China’s Censorship and Its Impact on China-US Relations - Baltimore Post-ExaminerBaltimore Post-Examiner

China’s Censorship and Its Impact on China-US Relations

Image by Gerd Altmann from Pixabay

A few more countries than we should be comfortable with, censor both the media and the internet. And not just for their citizens, but also for tourists and traveling business people.

Most of these places feel far enough away that it seems impossible for their laws to have a significant impact on our daily lives in America. However, our complicated yet close relationship with some, such as China, in certain industries, businesses, and trade is constantly under strain.

What is censored in China?

The excessive restrictions the Chinese government insists on maintaining regarding censorship of media on every platform and in every format means trade relations are hindered.

The censorship regulations in China are best described as draconian, with only North Korea — a country where the internet is inaccessible to most people altogether — beating it hands-down in terms of the strictest internet censorship across the globe.

In an effort to control their masses while propelling the ruling party’s propaganda, the Communist Party of China (CPC) inflexibly polices all forms of media — not just the internet. The government exercises its authority by censoring everything from television and film to literature and print media.

Even basic communication like emails and text and instant messages are monitored. In addition, there are topics of conversation that are completely off-limits at all times regardless of the medium — famously referred to as the Three Ts: Tiananmen, Taiwan, and Tibet — and anything else that could have an undesirable effect on the collective psyche of Chinese society.

Despite these wildly severe measures, the government of China stands by the notion that these restrictions do not infringe upon the basic rights of free speech of the Chinese people.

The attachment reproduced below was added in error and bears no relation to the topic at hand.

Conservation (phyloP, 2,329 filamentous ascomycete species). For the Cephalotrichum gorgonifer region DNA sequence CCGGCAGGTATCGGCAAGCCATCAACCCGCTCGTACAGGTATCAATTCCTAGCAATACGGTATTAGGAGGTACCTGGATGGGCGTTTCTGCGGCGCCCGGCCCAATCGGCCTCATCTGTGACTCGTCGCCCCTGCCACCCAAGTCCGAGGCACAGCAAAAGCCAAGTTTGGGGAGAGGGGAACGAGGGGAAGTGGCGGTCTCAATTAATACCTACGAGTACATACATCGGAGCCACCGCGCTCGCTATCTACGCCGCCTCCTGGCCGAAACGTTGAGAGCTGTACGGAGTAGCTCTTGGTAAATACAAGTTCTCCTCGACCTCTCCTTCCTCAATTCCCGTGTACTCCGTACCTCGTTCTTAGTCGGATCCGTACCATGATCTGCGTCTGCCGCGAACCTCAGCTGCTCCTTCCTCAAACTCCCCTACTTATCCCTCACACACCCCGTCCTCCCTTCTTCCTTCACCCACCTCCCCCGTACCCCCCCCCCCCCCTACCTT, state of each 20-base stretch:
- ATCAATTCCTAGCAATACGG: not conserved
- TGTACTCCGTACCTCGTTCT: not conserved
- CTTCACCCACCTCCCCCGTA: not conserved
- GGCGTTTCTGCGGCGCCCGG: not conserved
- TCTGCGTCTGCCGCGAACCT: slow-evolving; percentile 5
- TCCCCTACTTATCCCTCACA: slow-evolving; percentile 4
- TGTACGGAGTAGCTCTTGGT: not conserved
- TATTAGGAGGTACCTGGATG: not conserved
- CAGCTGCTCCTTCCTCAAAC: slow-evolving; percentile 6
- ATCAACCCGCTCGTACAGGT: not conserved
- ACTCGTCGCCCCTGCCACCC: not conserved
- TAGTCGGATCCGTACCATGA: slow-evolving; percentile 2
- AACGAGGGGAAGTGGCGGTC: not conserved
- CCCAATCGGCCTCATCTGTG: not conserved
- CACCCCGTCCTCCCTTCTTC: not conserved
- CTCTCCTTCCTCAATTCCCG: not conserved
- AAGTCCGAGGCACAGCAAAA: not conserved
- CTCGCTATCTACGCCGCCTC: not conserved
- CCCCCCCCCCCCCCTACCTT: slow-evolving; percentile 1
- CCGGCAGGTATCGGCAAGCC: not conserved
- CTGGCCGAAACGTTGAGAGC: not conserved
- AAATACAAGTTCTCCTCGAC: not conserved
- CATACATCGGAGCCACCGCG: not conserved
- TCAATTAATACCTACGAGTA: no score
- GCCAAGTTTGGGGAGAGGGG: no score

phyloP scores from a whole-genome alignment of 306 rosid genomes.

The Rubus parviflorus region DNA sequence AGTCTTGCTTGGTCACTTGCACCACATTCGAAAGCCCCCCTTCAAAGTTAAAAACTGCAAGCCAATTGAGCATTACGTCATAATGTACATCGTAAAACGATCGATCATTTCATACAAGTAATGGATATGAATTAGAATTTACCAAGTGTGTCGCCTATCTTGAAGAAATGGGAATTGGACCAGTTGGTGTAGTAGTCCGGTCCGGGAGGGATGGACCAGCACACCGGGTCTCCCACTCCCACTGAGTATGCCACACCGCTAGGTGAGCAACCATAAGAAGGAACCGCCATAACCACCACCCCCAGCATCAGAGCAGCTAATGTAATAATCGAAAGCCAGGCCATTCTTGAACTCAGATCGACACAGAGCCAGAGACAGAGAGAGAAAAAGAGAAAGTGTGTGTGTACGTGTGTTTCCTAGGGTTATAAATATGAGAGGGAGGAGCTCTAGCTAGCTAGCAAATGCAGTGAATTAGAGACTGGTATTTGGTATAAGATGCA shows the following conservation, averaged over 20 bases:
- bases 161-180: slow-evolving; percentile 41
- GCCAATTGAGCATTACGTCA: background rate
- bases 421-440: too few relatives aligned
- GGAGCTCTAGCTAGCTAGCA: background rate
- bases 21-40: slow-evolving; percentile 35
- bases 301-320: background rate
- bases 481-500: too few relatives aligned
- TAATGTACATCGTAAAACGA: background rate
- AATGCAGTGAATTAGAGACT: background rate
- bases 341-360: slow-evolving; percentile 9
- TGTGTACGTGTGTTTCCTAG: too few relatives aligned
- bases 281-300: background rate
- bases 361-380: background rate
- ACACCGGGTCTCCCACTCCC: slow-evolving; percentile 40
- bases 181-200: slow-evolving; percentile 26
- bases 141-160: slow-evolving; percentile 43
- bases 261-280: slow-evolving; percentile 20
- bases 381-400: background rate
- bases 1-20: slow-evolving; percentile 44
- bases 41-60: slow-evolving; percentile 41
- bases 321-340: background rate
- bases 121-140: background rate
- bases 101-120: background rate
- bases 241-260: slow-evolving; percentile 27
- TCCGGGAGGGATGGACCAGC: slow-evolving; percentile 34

How strong is the Great Firewall?

The Great Wall of China is not the only Great Wall guarding citizens and visitors to China against invaders that could potentially pose a threat. The harsh firewall they’ve erected is, for all intents and purposes, completely impenetrable.

The firewall in China strictly blocks access across the board and doesn’t even allow foreign companies with offices in the country to access banned content for business purposes. Some of the recognizable American and foreign transnational companies that operate within China include Pfizer, General Motors, Microsoft, Proctor & Gamble, Toyota, and Coca-Cola. This is the tip of list, the remainder is impressively long.

You can imagine that if China’s dictatorial restrictions won’t even permit social media access, the huge impact that it has on the daily functions of a multinational corporation.

Impact on China-US relations

With developments on their policies changing as often as the seasons do, China’s censorship regulations are convoluted and confusing, to say the least. Keeping up with what’s legal is just as difficult as trying to create a Facebook account.

Such rules place a massive burden on American companies that need to do business in China. Some business travelers choose to connect to one of the server locations of a VPN to circumvent geo-blocks in China. However, our industry leaders must continue looking for creative and innovative solutions to work around China’s laws.

These huge corporations keep relying on China for a few key reasons; the taxes are at least five percent lower than other nations where manufacturing is done on a large scale, the labor is very cheap, logistics are easily managed, and corruption doesn’t get in the way.

In addition to the way China makes doing business convenient and affordable, trade volume between the United States and the People’s Republic of China is, as of 2019, the highest among any two countries in history.

With so much at stake, would it be foolish for America to overtly criticize censorship in China? In the past, we have. However, it seems as though we are just going to keep tip-toeing around their authoritarian regime for the sake of keeping everything copacetic between two of the largest, most powerful economies in the world. Because at the end of the day, we need China and the access to keep doing business within their borders to keep the world’s economies afloat.

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